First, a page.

Filing 22

OPINION. Signed by Judge Noel L. Hillman on 2/21/2017. (tf, )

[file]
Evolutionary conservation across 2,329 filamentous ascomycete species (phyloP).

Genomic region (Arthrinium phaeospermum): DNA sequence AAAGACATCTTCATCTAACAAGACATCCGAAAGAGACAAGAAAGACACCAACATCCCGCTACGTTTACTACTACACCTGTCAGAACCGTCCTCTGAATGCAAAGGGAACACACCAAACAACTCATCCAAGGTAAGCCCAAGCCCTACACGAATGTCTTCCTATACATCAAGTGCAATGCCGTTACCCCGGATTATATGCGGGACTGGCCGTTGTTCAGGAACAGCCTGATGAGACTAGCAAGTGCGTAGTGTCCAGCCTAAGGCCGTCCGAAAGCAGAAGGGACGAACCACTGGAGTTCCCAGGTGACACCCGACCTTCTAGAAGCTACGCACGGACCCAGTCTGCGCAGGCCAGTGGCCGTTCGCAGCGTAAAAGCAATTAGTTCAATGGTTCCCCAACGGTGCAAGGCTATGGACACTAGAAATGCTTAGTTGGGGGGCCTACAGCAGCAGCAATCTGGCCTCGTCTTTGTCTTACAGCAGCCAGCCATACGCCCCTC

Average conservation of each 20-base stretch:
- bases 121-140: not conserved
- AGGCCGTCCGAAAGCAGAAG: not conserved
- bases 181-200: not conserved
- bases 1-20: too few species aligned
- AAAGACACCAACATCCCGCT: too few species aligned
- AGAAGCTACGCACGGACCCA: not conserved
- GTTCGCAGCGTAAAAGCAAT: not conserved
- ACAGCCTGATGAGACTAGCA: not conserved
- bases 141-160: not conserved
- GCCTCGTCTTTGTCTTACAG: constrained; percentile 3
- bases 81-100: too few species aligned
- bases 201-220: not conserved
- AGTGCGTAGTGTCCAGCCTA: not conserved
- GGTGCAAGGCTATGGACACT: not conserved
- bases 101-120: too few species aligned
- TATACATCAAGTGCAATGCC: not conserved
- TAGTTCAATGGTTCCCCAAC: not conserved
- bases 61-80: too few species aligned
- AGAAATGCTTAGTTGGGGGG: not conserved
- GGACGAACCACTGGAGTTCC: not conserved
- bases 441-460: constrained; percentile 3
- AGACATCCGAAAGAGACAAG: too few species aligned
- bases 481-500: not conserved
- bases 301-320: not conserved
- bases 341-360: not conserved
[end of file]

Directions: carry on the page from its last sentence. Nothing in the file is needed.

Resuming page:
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UNITED STATES DISTRICT COURT DISTRICT OF NEW JERSEY DOLLIE GATES, On behalf of herself and all others similarly situated,, 1:16-cv-01492-NLH-AMD OPINION Plaintiff, v. NORTHLAND GROUP, INC., Defendant. APPEARANCES: ARI HILLEL MARCUS MARCUS ZELMAN LLC 1500 ALLAIRE AVENUE SUITE 101 OCEAN, NJ 07712 On behalf of Plaintiff AARON RAPHAEL EASLEY SESSIONS, FISHMAN, NATHAN & ISRAEL, LLC 3 CROSS CREEK DRIVE FLEMINGTON, NJ 08822-4938 On behalf of Defendant HILLMAN, District Judge Presently before the Court is the unopposed motion of Defendant to dismiss, and compel arbitration of, Plaintiff’s putative class action complaint, which alleges that Defendant violated the Fair Debt Collection Practices Act (FDCPA), 15 U.S.C. § 1692 et seq. For the reasons expressed below, Defendant’s motion will be granted. BACKGROUND Plaintiff, Dollie Gates, alleges violations of the FDCPA arising from the collection of her delinquent and outstanding Citibank, N.A. (“Citibank”) credit card debt. Defendant Northland Group, Inc. (“Northland”) is a collection agency, collecting defaulted accounts owed to third parties. In August 2015, Citibank assigned Plaintiff’s account to Northland for collection purposes. On August 11, 2015, Northland sent Plaintiff a collection letter in an attempt to collect on the delinquent account. Plaintiff claims that Northland’s collection efforts violated the FDCPA because it did not make it clear whether the account was collecting interest. Plaintiff has brought her claims as a putative class action under Fed. R. Civ. P. 23 for all New Jersey consumers who were sent the same or similar collection letter within one year to the date of the filing of the complaint. Defendant has moved to dismiss Plaintiff’s complaint and compel arbitration of her claims on an individual basis, arguing that the credit card agreement, which governs the relationship between Plaintiff, Citibank, and Northland, contains an arbitration provision and a class action waiver applicable to Plaintiff’s claims. Plaintiff has not opposed the motion. 1 1 When a plaintiff fails to file an opposition to a motion to dismiss, the Court must still address the motion to dismiss on 2 DISCUSSION A. Subject matter jurisdiction The Court has jurisdiction over this matter under 28 U.S.C. § 1331, 15 U.S.C. § 1692 et seq., and 28 U.S.C. § 2201. B. Standard for Motion to Dismiss When considering a motion to dismiss a complaint for failure to state a claim upon which relief can be granted pursuant to Federal Rule of Civil Procedure 12(b)(6), a court must accept all well-pleaded allegations in the complaint as true and view them in the light most favorable to the plaintiff. Evancho v. Fisher, 423 F.3d 347, 351 (3d Cir. 2005). It is well settled that a pleading is sufficient if it contains “a short and plain statement of the claim showing that the pleader is entitled to relief.” Fed. R. Civ. P. 8(a)(2). Under the liberal federal pleading rules, it is not necessary to plead evidence, and it is not necessary to plead all the facts that serve as a basis for the claim. F.2d 434, 446 (3d Cir. 1977). Bogosian v. Gulf Oil Corp., 562 However, “[a]lthough the Federal Rules of Civil Procedure do not require a claimant to set forth its merits. Ozerova v. United States, 2016 WL 6518439, at *2 (D.N.J. Nov. 2, 2016) (citing Stackhouse v. Mazurkiewicz, 951 F. 2d 29, 30 (3d Cir. 1991)) (other citation omitted) (“To decline to analyze the merits of a motion to dismiss simply because it is unopposed would be to impermissibly sanction plaintiffs for their failure to respond.”). 3 an intricately detailed description of the asserted basis for relief, they do require that the pleadings give defendant fair notice of what the plaintiff’s claim is and the grounds upon which it rests.” Baldwin Cnty. Welcome Ctr. v. Brown, 466 U.S. 147, 149-50 n.3 (1984) (quotation and citation omitted). A district court, in weighing a motion to dismiss, asks “‘not whether a plaintiff will ultimately prevail but whether the claimant is entitled to offer evidence to support the claim.’” Bell Atlantic v. Twombly, 550 U.S. 544, 563 n.8 (2007) (quoting Scheuer v. Rhoades, 416 U.S. 232, 236 (1974)); see also Ashcroft v. Iqbal, 556 U.S. 662, 684 (2009) (“Our decision in Twombly expounded the pleading standard for ‘all civil actions’ . . . .”); Fowler v. UPMC Shadyside, 578 F.3d 203, 210 (3d Cir. 2009) (“Iqbal . . . provides the final nail-in-the-coffin for the ‘no set of facts’ standard that applied to federal complaints before Twombly.”). A court in reviewing a Rule 12(b)(6) motion must only consider the facts alleged in the pleadings, the documents attached thereto as exhibits, and matters of judicial notice. S. Cross Overseas Agencies, Inc. v. Kwong Shipping Grp. Ltd., 181 F.3d 410, 426 (3d Cir. 1999). A court may consider, however, “an undisputedly authentic document that a defendant attaches as an exhibit to a motion to dismiss if the plaintiff’s claims are based on the document.” 4 Pension Benefit Guar. Corp. v. White Consol. Indus., Inc., 998 F.2d 1192, 1196 (3d Cir. 1993). If any other matters outside the pleadings are presented to the court, and the court does not exclude those matters, a Rule 12(b)(6) motion will be treated as a summary judgment motion pursuant to Rule 56. C. Fed. R. Civ. P. 12(b). Analysis The Federal Arbitration Act (FAA) provides that a written arbitration provision contained in a “contract evidencing a transaction involving commerce . . . shall be valid, irrevocable and enforceable, save upon such grounds as exist at law or in equity for the revocation of any contract.” 9 U.S.C. § 2. Under the FAA, a private arbitration agreement is enforceable if (1) a valid arbitration agreement exists between the parties and (2) that the dispute before it falls within the scope of the agreement. AT&T Mobility LLC v. Conception, 563 U.S. 333, 344– 45 (2011); Century Indem. Co. v. Certain Underwriters at Lloyd's, London, 584 F.3d 513, 525 (3d Cir. 2009). Additionally, arbitration agreements that contain waivers of class actions are valid. See AT&T Mobility LLC, 563 U.S. at 348; Kobren v. A-1 Limousine Inc., 2016 WL 6594075, at *4 (D.N.J. 2016) (explaining that “ neither individual claims nor class arbitration waivers are unconscionable in the context of consumer adhesion contracts, even when there is a clear disparity of bargaining power and when only small monetary 5 amounts are at issue”) (citing Litman v. Cellco Partnership, 655 F.3d 225, 232 (3d Cir. 2011) (rejecting New Jersey law holding that waivers of class arbitration are unconscionable)). “[T]he party resisting arbitration bears the burden of proving that the claims at issue are unsuitable for arbitration.” Green Tree Financial Corp.-Alabama v. Randolph, 531 U.S. 79, 91 (2000). The arbitration provision contained in Plaintiff’s credit card agreement 2 provides: • “all claims” relating to the account and the relationship with Plaintiff are subject to arbitration, including claims “regarding the application, enforceability, or interpretation of this Agreement and this arbitration provision” regardless of “what legal theory they are based on or what remedy (damages, or injunctive or declaratory relief) they seek,” including claims based upon “statutory or regulatory provisions.” • all “Claims made by or against anyone connected with [Citibank] . . . such as . . . an . . . agent, representative . . . [or] assignee” are subject to mandatory arbitration. 2 The Court may consider the credit card agreement, which contains the arbitration provision, even though it was not attached to the complaint because Plaintiff’s claims arise out of her credit card contract. Pension Benefit Guar. Corp. v. White Consol. Indus., Inc., 998 F.2d 1192, 1196 (3d Cir. 1993). 6 • any questions about “whether Claims are subject to arbitration shall be resolved by interpreting [the] arbitration provision [in the Card Agreement] in the broadest way the law will allow it to be enforced.” • Citibank and “any assignee may seek arbitration on an individual basis of any Claim asserted by you, whether in arbitration or any proceeding, including in a proceeding to collect a debt.” • all claims and remedies sought as part of a class action “are subject to arbitration on an individual (non-class, non-representative) basis, and the arbitrator may award relief only on an individual (non-class, nonrepresentative) basis.” • the parties cannot “pursue the Claim in arbitration as a class action.” (Docket No. 19-4.) Plaintiff claims that Northland, as assignee of Citibank, violated the FDCPA when it sent Plaintiff a collection letter for her debt incurred to Citibank under their credit card agreement. These claims fall squarely within the credit card agreement’s arbitration provision. Cf. Jeffreys v. Midland Credit Management, Inc., 2016 WL 4443164, at *2 (D.N.J. August 18, 2016) (citing Harris v. Midland Credit Mgmt., Inc., 2016 WL 475349, at *1–3 (D.N.J. Feb. 8, 2016)) (where the credit card 7 issuer assigned the debt to a debt collector, the debt collector was authorized invoke the arbitration provision from the cardholder agreement to move to dismiss the plaintiff’s FDCPA claims in favor of arbitration). Additionally, Plaintiff’s putative class action claims are subject to the arbitration provision’s class action waiver clause. See AT&T Mobility LLC, 563 U.S. at 348. Thus, because Plaintiff has not demonstrated how her claims are unsuitable for arbitration or that the arbitration agreement is otherwise invalid, and Plaintiff has not asked that the Court stay the matter pending arbitration, Plaintiff’s complaint must be dismissed in favor of arbitration. See Singh v. Uber Technologies Inc., --- F. Supp. 3d ---, 2017 WL 396545, at *12 (D.N.J. Jan. 30, 2017) (quoting Lloyd v. Hovensa, LLC, 369 F.3d 263, 269 (3d Cir. 2004) (“The Third Circuit has held that the plain language of § 3 of the FAA “affords a district court no discretion to dismiss a case where one of the parties applies for a stay pending arbitration.” Because neither party requests a stay of the proceedings, the Court dismisses the case in favor of arbitration.”)). An appropriate Order will be entered. Date: February 21, 2017 At Camden, New Jersey s/ Noel L. Hillman NOEL L. HILLMAN, U.S.D.J. 8